Yet another submission to The WPF Challenge

February 27, 2007

A fellow by the name of Bryan Livingston recently submitted an XBAP into The WPF Challenge. It is a vector graphics editor which has some cool functionality, especially the huge range of text rendering options.  You can check it out here and then click the “Logo Designer” link.

Feel free to peruse all of the submissions on the WPF Challenge Submissions page.


WPF.JoshSmith has been updated

February 25, 2007

I’ve been busy tonight updating some of my articles on CodeProject.  There is a new version of the WPF.JoshSmith library, which you can grab here.  In addition to some bug fixes, I also added the SmartTextBox control to the library.

By the way, the “Josh Smith on WPF” t-shirts arrived in the mail the other day.  They look great!  You can win one for yourself (along with thousands of dollars worth of WPF components) by entering The WPF Challenge;)


Three things to read

February 25, 2007

I fixed a bug in my SmartTextBox class and updated the Spelling Suggestions in a WPF TextBox article on CodeProject.  Refer to the “Revision History” section at the bottom of the article to see what changed, if you care.  Zhou Yong (aka Sheva) and Ian Griffiths figured out the problem and explained the solution to me.  Thanks a lot guys!

Along the way, I encountered some great WPF reading material by those two guys.  Sheva summarized the solution to the problem I faced in his Visual Level Programming vs Logical Level Programming post.  Very helpful info.

Ian recently blogged about an interesting aspect of styles and control templates, which really sheds some light on the topic.  Check out his Default Templates in WPF post to see what he has to say.


Stretching Content in an Expander Header

February 24, 2007

[EDIT]

Long after this post was written, a fellow by the name of Patrick Jones left a comment which showed another way to implement the functionality shown in this post.  Upon reading his clever implementation, I realized that this is entirely possible to achieve without writing a single line of code.  The trick relies on binding the Expander’s header element’s Width to the ActualWidth of the Expander.  Here’s a demo:

<Expander>
  <Expander.Header>
    <TextBlock
      Text=”I am header text…”
      Background=”Blue”
      Width=”{Binding
        RelativeSource={RelativeSource
          Mode=FindAncestor,
          AncestorType={x:Type Expander}},
        Path=ActualWidth}”

      />
  </Expander.Header>
  <TextBlock Background=”Red”>
    I am some content…
  </TextBlock>
</Expander>

Note: This technique makes the header element wider than the available space (it does not subtract out the width of the Expander’s expansion indicator).  If your header element has a border around it, such as a Button, this XAML-only technique will not work properly because the header element is clipped on the righthand side.  If you need the header element to be exactly the right width, then you will need to use the approach explained below.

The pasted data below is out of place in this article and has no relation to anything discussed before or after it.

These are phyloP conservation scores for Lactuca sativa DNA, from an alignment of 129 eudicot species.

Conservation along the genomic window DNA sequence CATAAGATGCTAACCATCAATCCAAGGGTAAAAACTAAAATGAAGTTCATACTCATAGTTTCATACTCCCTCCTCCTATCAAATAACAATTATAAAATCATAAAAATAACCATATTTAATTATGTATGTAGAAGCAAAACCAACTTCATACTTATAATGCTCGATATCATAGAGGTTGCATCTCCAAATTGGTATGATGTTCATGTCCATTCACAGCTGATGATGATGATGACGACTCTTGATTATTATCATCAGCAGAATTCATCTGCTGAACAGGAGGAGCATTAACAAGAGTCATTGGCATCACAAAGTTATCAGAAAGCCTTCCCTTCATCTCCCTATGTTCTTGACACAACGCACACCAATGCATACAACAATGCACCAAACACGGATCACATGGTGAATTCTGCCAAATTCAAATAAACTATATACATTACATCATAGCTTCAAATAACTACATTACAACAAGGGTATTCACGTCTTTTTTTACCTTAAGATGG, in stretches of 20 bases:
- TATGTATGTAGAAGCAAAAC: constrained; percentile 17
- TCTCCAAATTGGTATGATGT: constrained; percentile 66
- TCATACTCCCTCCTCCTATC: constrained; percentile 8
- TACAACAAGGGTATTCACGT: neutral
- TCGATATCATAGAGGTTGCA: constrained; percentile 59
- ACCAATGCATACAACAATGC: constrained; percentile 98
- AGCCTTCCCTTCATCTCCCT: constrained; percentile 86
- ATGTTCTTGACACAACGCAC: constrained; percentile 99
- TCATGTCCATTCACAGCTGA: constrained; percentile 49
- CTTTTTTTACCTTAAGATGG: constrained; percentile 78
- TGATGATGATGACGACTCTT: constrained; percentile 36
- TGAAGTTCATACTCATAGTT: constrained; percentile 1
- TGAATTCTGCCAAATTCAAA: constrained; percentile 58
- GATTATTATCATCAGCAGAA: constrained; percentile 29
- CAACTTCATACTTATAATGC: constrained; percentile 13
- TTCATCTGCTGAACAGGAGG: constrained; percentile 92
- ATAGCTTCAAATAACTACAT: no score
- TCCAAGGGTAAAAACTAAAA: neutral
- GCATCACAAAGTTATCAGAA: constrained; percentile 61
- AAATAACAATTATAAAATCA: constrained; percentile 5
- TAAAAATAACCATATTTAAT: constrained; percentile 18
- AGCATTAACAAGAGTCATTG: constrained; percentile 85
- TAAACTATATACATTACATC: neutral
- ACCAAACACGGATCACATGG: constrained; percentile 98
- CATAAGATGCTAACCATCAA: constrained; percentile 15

[/EDIT]

Someone recently asked me how to stretch the content of an Expander’s header.  By default the Expander will force the header’s content to “auto-size” itself, like this:

Default Expander header (unstretched)

In the screenshot above, a DataTemplate was applied to the Expander’s HeaderTemplate property.  That template consists of a Border with a blue background wrapping a ContentPresenter.  Notice that the Border does not extend all the way to the right edge of the header area.  The desired effect is to have the header content stretch, like this:

Stretched Expander header content

I first tried to make the header content stretch by setting properties on the Border in the DataTemplate.  No matter which properties I set it had no effect, so I realized that a little Snooping was necessary to get to the bottom of this.  I fired up Snoop and soon realized why I could not stretch the header content.  The ContentPresenter which hosts the expanded HeaderTemplate elements (note, ‘expanded’ in the sense of ‘instantiated’) has its HorizontalAlignment explicitly set to ‘Left’.  D’oh! 

Here’s what I’m referring to, when using the Expander’s default HeaderTemplate:

Snooping around in the default Expander visuals
(click me)

The question now is: how can we set that ContentPresenter’s HorizontalAlignment to ‘Stretch’?

I know of two good ways to go about setting that property.  We could get a copy of Expander’s default control template (for each OS theme…), find the ContentPresenter in the template, set the HorizontalAlignment to ‘Stretch’, and then use that modified control template in our application.  For you XAML-only zealots out there, that’s the way to go.